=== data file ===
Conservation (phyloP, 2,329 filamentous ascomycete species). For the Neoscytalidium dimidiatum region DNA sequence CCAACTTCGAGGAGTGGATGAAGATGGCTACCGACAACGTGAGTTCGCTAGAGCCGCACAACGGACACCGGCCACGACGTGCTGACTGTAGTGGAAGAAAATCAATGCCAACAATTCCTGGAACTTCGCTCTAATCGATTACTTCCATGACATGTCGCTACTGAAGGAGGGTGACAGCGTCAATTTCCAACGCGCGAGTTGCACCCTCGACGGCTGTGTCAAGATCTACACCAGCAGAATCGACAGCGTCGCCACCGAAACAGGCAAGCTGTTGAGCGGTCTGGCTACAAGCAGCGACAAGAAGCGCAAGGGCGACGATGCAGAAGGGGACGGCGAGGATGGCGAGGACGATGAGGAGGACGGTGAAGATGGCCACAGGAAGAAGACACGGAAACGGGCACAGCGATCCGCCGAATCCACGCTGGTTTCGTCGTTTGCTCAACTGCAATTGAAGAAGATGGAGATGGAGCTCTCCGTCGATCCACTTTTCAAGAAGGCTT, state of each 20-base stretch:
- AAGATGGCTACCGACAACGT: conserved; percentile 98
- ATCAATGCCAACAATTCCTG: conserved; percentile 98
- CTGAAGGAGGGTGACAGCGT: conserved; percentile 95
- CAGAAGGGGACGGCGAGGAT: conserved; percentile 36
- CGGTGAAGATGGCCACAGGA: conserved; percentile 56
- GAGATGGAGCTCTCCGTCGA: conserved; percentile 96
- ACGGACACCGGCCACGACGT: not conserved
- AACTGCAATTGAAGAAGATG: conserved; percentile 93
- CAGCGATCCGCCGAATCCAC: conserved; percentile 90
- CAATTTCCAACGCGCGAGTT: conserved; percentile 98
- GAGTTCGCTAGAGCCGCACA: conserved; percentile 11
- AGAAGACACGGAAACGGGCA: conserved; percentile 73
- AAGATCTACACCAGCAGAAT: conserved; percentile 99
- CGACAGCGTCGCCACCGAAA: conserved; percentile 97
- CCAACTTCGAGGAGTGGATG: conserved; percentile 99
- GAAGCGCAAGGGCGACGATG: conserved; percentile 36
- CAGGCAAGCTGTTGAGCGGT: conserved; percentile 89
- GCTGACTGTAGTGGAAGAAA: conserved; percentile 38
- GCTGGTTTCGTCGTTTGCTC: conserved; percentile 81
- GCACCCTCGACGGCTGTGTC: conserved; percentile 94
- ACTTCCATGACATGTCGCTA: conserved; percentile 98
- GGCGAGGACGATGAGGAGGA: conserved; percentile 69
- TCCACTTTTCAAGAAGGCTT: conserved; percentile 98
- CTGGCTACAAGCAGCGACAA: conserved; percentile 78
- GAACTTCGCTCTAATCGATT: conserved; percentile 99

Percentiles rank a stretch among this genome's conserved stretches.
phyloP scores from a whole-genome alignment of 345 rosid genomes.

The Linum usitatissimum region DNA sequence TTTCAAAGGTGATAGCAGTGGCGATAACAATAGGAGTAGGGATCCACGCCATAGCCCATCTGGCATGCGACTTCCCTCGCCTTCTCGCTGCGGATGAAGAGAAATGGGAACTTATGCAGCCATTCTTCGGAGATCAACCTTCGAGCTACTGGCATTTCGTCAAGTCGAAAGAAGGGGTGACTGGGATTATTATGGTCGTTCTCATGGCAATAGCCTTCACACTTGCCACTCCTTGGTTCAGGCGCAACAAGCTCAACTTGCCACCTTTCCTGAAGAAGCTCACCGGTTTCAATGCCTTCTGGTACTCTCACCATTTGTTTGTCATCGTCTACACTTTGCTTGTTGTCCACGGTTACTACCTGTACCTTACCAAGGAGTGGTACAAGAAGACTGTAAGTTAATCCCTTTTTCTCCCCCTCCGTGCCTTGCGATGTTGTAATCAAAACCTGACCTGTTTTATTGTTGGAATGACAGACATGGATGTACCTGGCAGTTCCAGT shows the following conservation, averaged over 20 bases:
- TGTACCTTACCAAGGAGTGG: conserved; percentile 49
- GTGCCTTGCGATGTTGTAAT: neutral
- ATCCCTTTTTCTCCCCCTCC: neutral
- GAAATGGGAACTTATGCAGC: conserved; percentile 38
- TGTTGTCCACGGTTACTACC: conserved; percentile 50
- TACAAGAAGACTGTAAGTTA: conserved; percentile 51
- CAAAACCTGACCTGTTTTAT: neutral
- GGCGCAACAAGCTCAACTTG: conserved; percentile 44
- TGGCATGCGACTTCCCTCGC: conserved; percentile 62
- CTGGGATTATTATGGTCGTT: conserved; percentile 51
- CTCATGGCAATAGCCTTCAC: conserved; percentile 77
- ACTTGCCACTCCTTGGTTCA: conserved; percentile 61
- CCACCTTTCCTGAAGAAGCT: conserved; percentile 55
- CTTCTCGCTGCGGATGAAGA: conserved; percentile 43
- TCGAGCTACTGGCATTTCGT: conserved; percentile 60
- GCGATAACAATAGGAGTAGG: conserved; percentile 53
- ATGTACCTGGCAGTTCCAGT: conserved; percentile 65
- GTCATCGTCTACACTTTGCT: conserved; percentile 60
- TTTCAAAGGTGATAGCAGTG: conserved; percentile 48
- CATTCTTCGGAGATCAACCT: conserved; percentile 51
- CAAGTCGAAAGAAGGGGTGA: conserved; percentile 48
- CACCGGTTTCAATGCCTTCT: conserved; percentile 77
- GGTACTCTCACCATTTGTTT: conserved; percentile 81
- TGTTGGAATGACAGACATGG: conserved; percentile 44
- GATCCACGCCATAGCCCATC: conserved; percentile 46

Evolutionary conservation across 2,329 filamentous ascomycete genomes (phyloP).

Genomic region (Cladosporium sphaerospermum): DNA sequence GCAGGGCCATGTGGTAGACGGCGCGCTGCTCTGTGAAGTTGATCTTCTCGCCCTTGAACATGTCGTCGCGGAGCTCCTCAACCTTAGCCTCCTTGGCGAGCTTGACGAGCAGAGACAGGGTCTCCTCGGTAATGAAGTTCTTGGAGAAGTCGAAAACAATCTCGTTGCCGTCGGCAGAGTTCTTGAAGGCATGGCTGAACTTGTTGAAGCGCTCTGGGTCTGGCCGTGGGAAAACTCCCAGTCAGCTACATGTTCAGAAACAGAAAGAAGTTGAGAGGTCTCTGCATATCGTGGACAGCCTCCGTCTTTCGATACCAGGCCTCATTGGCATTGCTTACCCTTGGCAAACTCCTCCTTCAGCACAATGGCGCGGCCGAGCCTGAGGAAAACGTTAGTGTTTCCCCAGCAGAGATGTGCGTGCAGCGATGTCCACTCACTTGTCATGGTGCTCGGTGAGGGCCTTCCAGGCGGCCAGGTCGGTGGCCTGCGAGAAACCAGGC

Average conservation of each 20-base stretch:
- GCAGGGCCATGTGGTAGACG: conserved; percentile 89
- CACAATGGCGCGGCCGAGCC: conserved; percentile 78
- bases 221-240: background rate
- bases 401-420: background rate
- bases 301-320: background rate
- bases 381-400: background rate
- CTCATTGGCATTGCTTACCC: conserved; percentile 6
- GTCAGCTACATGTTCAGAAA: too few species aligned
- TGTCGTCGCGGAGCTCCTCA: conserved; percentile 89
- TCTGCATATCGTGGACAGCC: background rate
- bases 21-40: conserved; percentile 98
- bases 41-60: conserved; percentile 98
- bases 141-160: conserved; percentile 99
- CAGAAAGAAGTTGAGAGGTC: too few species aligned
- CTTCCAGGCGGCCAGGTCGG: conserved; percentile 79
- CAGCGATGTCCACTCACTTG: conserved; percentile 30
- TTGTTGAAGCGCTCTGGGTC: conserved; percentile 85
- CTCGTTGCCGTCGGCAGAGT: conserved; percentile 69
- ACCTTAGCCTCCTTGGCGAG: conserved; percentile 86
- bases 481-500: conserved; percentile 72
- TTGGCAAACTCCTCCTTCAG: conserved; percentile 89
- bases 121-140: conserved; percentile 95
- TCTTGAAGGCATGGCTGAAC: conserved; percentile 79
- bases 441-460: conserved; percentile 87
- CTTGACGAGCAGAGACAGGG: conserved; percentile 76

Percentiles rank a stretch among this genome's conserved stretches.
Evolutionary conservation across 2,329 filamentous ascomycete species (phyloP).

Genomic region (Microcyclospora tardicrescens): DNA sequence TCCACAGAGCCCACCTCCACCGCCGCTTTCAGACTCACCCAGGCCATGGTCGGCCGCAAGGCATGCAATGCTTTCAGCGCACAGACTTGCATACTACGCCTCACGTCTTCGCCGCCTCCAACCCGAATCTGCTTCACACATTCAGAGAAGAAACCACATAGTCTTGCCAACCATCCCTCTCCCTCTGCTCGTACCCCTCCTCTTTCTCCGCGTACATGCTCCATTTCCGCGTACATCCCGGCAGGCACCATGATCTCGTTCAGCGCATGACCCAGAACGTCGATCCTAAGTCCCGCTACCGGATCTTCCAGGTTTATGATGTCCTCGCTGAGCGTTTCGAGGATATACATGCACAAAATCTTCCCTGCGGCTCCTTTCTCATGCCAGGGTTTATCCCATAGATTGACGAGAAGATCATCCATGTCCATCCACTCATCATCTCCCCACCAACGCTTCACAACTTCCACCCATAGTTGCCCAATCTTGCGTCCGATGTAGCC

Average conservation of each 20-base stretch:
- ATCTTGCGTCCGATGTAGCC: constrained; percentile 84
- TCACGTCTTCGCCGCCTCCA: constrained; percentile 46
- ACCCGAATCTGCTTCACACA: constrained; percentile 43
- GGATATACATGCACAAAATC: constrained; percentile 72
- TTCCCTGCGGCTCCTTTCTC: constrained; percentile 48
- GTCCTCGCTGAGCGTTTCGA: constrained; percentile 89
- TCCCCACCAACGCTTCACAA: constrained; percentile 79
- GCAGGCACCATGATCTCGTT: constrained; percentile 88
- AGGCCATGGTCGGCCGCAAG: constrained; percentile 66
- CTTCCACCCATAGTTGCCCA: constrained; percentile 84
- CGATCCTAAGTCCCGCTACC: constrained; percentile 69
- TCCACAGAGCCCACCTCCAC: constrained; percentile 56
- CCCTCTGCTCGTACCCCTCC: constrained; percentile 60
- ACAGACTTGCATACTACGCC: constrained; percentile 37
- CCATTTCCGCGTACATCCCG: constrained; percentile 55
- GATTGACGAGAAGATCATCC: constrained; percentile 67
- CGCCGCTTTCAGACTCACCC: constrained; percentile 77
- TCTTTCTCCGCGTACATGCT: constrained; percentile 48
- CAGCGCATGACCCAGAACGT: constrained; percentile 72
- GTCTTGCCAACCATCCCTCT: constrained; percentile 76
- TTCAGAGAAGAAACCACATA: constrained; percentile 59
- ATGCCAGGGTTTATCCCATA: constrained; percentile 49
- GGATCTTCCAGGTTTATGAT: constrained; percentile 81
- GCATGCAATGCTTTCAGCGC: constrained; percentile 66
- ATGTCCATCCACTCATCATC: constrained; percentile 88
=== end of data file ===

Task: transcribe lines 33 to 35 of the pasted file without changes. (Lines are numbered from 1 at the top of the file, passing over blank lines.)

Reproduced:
- GAAATGGGAACTTATGCAGC: conserved; percentile 38
- TGTTGTCCACGGTTACTACC: conserved; percentile 50
- TACAAGAAGACTGTAAGTTA: conserved; percentile 51